The Hardest Part Of Making a Modern Star Wars Movie, According To Kathleen Kennedy

The Hardest Part Of Making a Modern Star Wars Movie, According To Kathleen Kennedy

Now that the Skywalker Saga is over, what exactly is a Star Wars movie? It’s a question Lucasfilm president Kathleen Kennedy has been dealing with on a daily basis for years. Things on the streaming side are purring along fairly smoothly. But in theatres? Much less so, and Kennedy thinks it’s mostly because these things take more time than many people are ready to commit.

“With Jon Favreau and the TV side, we’ve gotten very fortunate that he’s made the long-term commitment,” Kennedy said in an extended interview with Vanity Fair. “I would love to find somebody on the feature side that would make that kind of a long-term commitment. There’s a couple of people I’m pretty close to that we may get there, but it’s such a competitive landscape right now that availability, exclusivity, those kind of ideas [make it] tough.”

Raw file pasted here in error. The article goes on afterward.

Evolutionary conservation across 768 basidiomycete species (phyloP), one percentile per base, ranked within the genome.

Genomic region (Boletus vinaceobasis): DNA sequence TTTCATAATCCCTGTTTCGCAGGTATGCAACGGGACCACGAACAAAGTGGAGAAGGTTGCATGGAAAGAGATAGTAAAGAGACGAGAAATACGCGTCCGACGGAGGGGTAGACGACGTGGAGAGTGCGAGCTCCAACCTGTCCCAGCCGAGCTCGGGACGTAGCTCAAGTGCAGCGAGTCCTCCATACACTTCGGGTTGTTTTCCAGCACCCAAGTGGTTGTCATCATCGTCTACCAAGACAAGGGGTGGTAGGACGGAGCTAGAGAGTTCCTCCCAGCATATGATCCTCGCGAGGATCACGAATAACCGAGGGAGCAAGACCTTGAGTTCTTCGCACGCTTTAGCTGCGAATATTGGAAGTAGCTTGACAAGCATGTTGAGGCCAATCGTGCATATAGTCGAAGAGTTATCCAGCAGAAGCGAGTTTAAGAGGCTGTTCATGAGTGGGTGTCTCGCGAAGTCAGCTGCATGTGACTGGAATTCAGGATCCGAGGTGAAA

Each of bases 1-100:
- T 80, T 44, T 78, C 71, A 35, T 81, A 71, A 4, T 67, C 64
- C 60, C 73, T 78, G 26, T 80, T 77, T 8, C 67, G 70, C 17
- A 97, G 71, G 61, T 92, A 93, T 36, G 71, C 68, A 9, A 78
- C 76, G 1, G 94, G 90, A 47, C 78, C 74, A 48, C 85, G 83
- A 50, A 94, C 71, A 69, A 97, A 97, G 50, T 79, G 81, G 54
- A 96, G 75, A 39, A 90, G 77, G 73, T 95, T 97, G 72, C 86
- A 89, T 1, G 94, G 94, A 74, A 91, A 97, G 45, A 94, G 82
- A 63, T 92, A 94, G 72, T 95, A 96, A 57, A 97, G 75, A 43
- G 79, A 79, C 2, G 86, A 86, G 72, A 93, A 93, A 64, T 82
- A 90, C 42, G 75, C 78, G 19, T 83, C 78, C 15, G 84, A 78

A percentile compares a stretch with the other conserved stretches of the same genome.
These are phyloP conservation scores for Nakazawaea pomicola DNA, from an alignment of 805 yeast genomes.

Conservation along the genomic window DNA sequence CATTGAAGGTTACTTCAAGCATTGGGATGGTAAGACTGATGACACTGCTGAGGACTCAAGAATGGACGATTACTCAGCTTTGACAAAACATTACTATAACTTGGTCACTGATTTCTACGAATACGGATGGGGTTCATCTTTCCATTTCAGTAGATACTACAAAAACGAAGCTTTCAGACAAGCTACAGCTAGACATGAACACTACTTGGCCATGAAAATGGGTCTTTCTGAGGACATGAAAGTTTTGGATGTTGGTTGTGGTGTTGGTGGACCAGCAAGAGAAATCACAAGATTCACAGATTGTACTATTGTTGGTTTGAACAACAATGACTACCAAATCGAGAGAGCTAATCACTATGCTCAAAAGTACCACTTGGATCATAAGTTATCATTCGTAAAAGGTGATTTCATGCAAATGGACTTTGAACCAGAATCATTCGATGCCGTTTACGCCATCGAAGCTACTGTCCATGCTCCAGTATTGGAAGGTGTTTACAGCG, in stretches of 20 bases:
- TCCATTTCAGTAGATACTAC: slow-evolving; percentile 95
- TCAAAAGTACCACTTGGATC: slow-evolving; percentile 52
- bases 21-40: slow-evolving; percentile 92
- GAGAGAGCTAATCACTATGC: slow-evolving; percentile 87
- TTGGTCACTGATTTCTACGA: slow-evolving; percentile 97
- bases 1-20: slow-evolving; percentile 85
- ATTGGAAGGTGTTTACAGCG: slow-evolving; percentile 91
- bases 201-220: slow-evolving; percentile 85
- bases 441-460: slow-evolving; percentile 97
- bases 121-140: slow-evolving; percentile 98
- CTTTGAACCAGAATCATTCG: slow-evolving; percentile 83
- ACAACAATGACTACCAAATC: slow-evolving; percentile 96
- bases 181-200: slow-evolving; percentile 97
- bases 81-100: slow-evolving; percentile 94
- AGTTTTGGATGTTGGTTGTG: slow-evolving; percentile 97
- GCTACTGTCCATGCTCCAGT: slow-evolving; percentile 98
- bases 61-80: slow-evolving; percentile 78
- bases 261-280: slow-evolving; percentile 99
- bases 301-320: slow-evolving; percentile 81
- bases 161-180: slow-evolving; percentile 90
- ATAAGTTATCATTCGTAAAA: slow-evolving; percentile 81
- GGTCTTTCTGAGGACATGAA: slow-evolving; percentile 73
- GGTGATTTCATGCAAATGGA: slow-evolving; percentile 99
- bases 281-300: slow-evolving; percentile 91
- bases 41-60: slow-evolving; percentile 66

Currently, the next Star Wars film on the release schedule is Rogue Squadron from director Patty Jenkins. But Kennedy makes it quite clear that particular film isn’t meshing up with where she and others see the future of Star Wars, and won’t be what’s next.

“We have a road map,” she said. “I would say that Taika [Waititi]’s story fits more specifically into that. Rogue Squadron … we kind of pushed off to the side for the moment. Patty is developing the script further. Then we will talk about how that connects to the central spine that we’re working on. There’s a couple of [filmmakers] that we’ve been in conversation with over quite a long period of time that I’m hoping will come in and make the overall commitment that Jon and Dave [Filoni] have made. That’s ideally what I would love to see happen in the feature space.”

It seems like Kennedy is looking for a filmmaker to dig deep and really commit to the franchise. One person who that almost could have been was Rian Johnson, who Kennedy says is the perfect example of this issue she’s finding.